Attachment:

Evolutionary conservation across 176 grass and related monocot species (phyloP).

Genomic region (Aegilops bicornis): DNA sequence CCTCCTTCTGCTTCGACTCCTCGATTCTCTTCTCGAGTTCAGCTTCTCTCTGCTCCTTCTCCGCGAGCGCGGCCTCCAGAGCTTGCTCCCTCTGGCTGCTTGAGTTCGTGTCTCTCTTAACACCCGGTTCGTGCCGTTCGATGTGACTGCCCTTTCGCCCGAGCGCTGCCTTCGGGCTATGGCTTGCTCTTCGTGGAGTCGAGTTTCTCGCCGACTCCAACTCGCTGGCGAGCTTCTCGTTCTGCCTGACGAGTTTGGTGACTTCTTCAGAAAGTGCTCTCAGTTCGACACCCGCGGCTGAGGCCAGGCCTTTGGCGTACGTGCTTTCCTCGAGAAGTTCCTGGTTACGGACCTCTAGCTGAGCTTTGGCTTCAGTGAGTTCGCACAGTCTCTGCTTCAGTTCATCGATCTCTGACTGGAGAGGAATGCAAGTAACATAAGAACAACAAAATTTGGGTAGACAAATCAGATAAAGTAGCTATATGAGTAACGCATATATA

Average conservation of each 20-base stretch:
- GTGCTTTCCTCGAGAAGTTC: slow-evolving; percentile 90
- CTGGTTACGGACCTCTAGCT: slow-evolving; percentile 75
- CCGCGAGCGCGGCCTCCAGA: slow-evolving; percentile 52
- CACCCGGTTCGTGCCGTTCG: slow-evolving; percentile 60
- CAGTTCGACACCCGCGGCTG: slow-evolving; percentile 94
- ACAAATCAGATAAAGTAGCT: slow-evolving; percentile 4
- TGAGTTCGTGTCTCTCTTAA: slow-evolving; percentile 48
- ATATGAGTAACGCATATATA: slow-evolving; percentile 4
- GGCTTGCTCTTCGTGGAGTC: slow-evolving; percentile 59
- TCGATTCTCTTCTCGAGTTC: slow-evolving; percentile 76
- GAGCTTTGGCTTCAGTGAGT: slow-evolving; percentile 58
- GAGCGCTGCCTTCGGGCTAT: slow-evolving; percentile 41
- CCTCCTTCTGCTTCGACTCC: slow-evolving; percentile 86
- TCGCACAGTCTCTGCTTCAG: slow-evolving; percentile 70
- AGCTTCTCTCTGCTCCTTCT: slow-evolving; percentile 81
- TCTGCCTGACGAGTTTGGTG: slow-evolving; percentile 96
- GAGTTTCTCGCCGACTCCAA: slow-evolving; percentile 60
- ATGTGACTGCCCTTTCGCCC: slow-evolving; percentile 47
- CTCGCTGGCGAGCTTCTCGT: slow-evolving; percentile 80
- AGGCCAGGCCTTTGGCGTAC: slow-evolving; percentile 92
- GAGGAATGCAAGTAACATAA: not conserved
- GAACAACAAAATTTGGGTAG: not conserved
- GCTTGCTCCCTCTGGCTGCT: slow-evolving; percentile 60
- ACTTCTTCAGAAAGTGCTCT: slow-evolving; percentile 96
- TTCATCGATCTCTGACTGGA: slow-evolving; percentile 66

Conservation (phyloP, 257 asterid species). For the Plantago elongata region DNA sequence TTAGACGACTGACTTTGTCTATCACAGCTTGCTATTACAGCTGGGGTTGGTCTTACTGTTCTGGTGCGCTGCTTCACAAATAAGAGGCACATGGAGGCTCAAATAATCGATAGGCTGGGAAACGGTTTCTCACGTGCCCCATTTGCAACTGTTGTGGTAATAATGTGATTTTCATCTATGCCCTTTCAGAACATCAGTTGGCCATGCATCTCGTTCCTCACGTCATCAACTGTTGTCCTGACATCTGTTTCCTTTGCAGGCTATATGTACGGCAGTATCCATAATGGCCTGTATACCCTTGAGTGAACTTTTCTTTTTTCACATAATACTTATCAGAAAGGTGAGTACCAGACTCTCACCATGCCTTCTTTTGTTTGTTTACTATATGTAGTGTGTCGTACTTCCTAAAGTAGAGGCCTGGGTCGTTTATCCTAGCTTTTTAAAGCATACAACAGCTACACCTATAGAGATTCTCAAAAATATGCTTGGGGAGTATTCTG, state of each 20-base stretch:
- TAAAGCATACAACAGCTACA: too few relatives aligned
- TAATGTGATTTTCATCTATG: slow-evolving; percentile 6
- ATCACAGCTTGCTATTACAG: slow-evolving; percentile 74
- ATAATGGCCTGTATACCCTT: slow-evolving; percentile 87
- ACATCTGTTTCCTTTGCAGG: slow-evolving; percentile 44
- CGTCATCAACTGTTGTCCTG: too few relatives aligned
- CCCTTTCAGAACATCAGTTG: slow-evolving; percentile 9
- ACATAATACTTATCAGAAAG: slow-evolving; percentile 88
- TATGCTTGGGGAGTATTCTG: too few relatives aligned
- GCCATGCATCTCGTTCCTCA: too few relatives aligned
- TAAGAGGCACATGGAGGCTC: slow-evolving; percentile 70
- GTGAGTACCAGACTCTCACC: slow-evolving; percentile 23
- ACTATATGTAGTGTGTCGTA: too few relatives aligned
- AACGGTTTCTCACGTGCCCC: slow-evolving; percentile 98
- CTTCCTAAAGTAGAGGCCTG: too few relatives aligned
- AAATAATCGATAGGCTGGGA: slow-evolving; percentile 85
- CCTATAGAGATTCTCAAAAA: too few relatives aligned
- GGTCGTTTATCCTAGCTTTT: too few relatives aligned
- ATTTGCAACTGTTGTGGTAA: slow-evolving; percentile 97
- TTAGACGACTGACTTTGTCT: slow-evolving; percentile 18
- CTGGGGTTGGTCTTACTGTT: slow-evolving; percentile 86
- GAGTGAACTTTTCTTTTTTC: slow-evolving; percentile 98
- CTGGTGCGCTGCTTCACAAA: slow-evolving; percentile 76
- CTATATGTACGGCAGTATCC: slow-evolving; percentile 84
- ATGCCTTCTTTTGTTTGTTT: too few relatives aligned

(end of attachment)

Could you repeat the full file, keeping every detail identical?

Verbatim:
Evolutionary conservation across 176 grass and related monocot species (phyloP).

Genomic region (Aegilops bicornis): DNA sequence CCTCCTTCTGCTTCGACTCCTCGATTCTCTTCTCGAGTTCAGCTTCTCTCTGCTCCTTCTCCGCGAGCGCGGCCTCCAGAGCTTGCTCCCTCTGGCTGCTTGAGTTCGTGTCTCTCTTAACACCCGGTTCGTGCCGTTCGATGTGACTGCCCTTTCGCCCGAGCGCTGCCTTCGGGCTATGGCTTGCTCTTCGTGGAGTCGAGTTTCTCGCCGACTCCAACTCGCTGGCGAGCTTCTCGTTCTGCCTGACGAGTTTGGTGACTTCTTCAGAAAGTGCTCTCAGTTCGACACCCGCGGCTGAGGCCAGGCCTTTGGCGTACGTGCTTTCCTCGAGAAGTTCCTGGTTACGGACCTCTAGCTGAGCTTTGGCTTCAGTGAGTTCGCACAGTCTCTGCTTCAGTTCATCGATCTCTGACTGGAGAGGAATGCAAGTAACATAAGAACAACAAAATTTGGGTAGACAAATCAGATAAAGTAGCTATATGAGTAACGCATATATA

Average conservation of each 20-base stretch:
- GTGCTTTCCTCGAGAAGTTC: slow-evolving; percentile 90
- CTGGTTACGGACCTCTAGCT: slow-evolving; percentile 75
- CCGCGAGCGCGGCCTCCAGA: slow-evolving; percentile 52
- CACCCGGTTCGTGCCGTTCG: slow-evolving; percentile 60
- CAGTTCGACACCCGCGGCTG: slow-evolving; percentile 94
- ACAAATCAGATAAAGTAGCT: slow-evolving; percentile 4
- TGAGTTCGTGTCTCTCTTAA: slow-evolving; percentile 48
- ATATGAGTAACGCATATATA: slow-evolving; percentile 4
- GGCTTGCTCTTCGTGGAGTC: slow-evolving; percentile 59
- TCGATTCTCTTCTCGAGTTC: slow-evolving; percentile 76
- GAGCTTTGGCTTCAGTGAGT: slow-evolving; percentile 58
- GAGCGCTGCCTTCGGGCTAT: slow-evolving; percentile 41
- CCTCCTTCTGCTTCGACTCC: slow-evolving; percentile 86
- TCGCACAGTCTCTGCTTCAG: slow-evolving; percentile 70
- AGCTTCTCTCTGCTCCTTCT: slow-evolving; percentile 81
- TCTGCCTGACGAGTTTGGTG: slow-evolving; percentile 96
- GAGTTTCTCGCCGACTCCAA: slow-evolving; percentile 60
- ATGTGACTGCCCTTTCGCCC: slow-evolving; percentile 47
- CTCGCTGGCGAGCTTCTCGT: slow-evolving; percentile 80
- AGGCCAGGCCTTTGGCGTAC: slow-evolving; percentile 92
- GAGGAATGCAAGTAACATAA: not conserved
- GAACAACAAAATTTGGGTAG: not conserved
- GCTTGCTCCCTCTGGCTGCT: slow-evolving; percentile 60
- ACTTCTTCAGAAAGTGCTCT: slow-evolving; percentile 96
- TTCATCGATCTCTGACTGGA: slow-evolving; percentile 66

Conservation (phyloP, 257 asterid species). For the Plantago elongata region DNA sequence TTAGACGACTGACTTTGTCTATCACAGCTTGCTATTACAGCTGGGGTTGGTCTTACTGTTCTGGTGCGCTGCTTCACAAATAAGAGGCACATGGAGGCTCAAATAATCGATAGGCTGGGAAACGGTTTCTCACGTGCCCCATTTGCAACTGTTGTGGTAATAATGTGATTTTCATCTATGCCCTTTCAGAACATCAGTTGGCCATGCATCTCGTTCCTCACGTCATCAACTGTTGTCCTGACATCTGTTTCCTTTGCAGGCTATATGTACGGCAGTATCCATAATGGCCTGTATACCCTTGAGTGAACTTTTCTTTTTTCACATAATACTTATCAGAAAGGTGAGTACCAGACTCTCACCATGCCTTCTTTTGTTTGTTTACTATATGTAGTGTGTCGTACTTCCTAAAGTAGAGGCCTGGGTCGTTTATCCTAGCTTTTTAAAGCATACAACAGCTACACCTATAGAGATTCTCAAAAATATGCTTGGGGAGTATTCTG, state of each 20-base stretch:
- TAAAGCATACAACAGCTACA: too few relatives aligned
- TAATGTGATTTTCATCTATG: slow-evolving; percentile 6
- ATCACAGCTTGCTATTACAG: slow-evolving; percentile 74
- ATAATGGCCTGTATACCCTT: slow-evolving; percentile 87
- ACATCTGTTTCCTTTGCAGG: slow-evolving; percentile 44
- CGTCATCAACTGTTGTCCTG: too few relatives aligned
- CCCTTTCAGAACATCAGTTG: slow-evolving; percentile 9
- ACATAATACTTATCAGAAAG: slow-evolving; percentile 88
- TATGCTTGGGGAGTATTCTG: too few relatives aligned
- GCCATGCATCTCGTTCCTCA: too few relatives aligned
- TAAGAGGCACATGGAGGCTC: slow-evolving; percentile 70
- GTGAGTACCAGACTCTCACC: slow-evolving; percentile 23
- ACTATATGTAGTGTGTCGTA: too few relatives aligned
- AACGGTTTCTCACGTGCCCC: slow-evolving; percentile 98
- CTTCCTAAAGTAGAGGCCTG: too few relatives aligned
- AAATAATCGATAGGCTGGGA: slow-evolving; percentile 85
- CCTATAGAGATTCTCAAAAA: too few relatives aligned
- GGTCGTTTATCCTAGCTTTT: too few relatives aligned
- ATTTGCAACTGTTGTGGTAA: slow-evolving; percentile 97
- TTAGACGACTGACTTTGTCT: slow-evolving; percentile 18
- CTGGGGTTGGTCTTACTGTT: slow-evolving; percentile 86
- GAGTGAACTTTTCTTTTTTC: slow-evolving; percentile 98
- CTGGTGCGCTGCTTCACAAA: slow-evolving; percentile 76
- CTATATGTACGGCAGTATCC: slow-evolving; percentile 84
- ATGCCTTCTTTTGTTTGTTT: too few relatives aligned